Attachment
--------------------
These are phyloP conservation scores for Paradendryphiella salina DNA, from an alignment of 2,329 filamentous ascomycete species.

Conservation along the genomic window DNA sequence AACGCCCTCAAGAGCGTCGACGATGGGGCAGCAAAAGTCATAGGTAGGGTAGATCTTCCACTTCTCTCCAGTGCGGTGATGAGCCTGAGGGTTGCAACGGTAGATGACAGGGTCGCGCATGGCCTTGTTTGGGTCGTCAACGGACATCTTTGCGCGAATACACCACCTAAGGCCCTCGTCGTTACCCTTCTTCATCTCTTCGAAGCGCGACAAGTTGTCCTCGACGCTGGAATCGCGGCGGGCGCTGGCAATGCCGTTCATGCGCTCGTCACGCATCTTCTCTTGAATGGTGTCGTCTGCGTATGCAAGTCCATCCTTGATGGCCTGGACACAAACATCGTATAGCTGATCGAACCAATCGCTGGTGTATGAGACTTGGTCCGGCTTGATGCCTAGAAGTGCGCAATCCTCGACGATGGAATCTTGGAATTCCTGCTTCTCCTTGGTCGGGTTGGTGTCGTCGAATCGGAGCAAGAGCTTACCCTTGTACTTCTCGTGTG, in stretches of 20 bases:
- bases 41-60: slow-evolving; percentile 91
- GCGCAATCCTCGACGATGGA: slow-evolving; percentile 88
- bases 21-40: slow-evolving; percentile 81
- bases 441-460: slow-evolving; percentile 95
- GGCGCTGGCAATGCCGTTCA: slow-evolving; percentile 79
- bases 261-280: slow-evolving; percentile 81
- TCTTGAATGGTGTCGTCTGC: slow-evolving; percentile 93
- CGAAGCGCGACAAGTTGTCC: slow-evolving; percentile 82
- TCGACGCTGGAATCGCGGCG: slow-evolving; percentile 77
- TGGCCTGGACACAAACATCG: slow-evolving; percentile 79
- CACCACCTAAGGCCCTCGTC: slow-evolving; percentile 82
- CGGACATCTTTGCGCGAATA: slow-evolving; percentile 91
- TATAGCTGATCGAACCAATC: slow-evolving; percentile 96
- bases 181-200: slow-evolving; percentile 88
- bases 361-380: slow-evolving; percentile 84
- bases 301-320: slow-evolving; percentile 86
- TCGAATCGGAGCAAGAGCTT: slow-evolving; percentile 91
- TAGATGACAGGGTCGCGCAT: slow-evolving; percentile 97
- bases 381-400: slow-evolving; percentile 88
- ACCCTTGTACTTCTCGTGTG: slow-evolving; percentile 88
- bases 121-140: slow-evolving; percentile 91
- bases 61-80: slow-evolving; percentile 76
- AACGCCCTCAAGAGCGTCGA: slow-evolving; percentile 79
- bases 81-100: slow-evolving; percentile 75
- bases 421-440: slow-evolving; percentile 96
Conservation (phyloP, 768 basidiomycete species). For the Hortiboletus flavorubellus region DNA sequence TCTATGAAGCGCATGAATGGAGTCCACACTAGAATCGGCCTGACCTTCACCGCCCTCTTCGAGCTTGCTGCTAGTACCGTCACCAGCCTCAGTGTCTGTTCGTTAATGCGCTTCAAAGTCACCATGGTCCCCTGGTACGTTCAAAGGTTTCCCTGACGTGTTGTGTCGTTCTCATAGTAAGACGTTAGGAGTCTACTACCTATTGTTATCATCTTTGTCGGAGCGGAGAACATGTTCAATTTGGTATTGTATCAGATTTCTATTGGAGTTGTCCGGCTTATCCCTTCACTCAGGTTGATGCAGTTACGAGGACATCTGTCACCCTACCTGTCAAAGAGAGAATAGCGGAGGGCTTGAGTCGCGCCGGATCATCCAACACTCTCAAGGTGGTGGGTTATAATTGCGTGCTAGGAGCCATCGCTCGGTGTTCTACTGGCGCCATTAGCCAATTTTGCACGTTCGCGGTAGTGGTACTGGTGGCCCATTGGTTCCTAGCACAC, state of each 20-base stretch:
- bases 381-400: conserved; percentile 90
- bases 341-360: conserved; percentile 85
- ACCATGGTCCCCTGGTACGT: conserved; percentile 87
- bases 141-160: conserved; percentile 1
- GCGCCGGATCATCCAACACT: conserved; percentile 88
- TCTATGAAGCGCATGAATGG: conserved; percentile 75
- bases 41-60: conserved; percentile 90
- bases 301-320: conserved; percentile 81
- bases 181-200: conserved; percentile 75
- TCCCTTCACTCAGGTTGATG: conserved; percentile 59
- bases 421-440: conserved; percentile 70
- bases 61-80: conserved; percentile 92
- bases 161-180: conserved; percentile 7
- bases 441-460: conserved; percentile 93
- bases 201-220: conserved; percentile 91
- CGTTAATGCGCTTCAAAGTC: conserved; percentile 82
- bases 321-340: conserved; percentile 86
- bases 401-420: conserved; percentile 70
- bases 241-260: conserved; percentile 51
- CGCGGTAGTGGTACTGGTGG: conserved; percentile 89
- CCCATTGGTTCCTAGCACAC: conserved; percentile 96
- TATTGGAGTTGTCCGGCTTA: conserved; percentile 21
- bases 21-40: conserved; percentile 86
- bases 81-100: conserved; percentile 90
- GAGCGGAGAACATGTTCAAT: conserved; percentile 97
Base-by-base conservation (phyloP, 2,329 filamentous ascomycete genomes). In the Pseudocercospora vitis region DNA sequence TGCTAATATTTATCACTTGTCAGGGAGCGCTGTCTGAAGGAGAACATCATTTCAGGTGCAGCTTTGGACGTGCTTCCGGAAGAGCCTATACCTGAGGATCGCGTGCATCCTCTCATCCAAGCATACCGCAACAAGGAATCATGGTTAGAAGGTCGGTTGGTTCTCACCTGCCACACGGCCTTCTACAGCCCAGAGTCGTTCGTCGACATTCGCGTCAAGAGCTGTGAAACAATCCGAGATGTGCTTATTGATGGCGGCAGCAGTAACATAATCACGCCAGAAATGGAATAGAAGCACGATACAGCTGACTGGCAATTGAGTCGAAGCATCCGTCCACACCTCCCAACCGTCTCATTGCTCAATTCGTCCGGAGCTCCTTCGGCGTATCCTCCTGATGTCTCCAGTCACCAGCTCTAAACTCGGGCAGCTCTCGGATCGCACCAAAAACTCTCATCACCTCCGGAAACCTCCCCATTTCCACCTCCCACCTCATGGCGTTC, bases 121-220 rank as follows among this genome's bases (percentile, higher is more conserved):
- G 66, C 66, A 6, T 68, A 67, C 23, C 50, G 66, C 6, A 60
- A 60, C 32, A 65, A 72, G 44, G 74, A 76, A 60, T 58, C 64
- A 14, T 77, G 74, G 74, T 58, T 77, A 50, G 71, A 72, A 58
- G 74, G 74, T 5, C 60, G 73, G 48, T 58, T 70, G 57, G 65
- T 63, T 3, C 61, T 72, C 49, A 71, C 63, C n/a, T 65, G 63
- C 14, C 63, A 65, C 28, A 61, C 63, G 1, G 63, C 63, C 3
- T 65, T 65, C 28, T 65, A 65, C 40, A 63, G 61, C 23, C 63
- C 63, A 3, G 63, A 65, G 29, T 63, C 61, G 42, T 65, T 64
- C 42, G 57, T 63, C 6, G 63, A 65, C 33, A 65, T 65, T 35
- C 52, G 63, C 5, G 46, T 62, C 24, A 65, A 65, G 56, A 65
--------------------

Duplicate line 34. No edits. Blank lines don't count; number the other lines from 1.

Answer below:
- TCTATGAAGCGCATGAATGG: conserved; percentile 75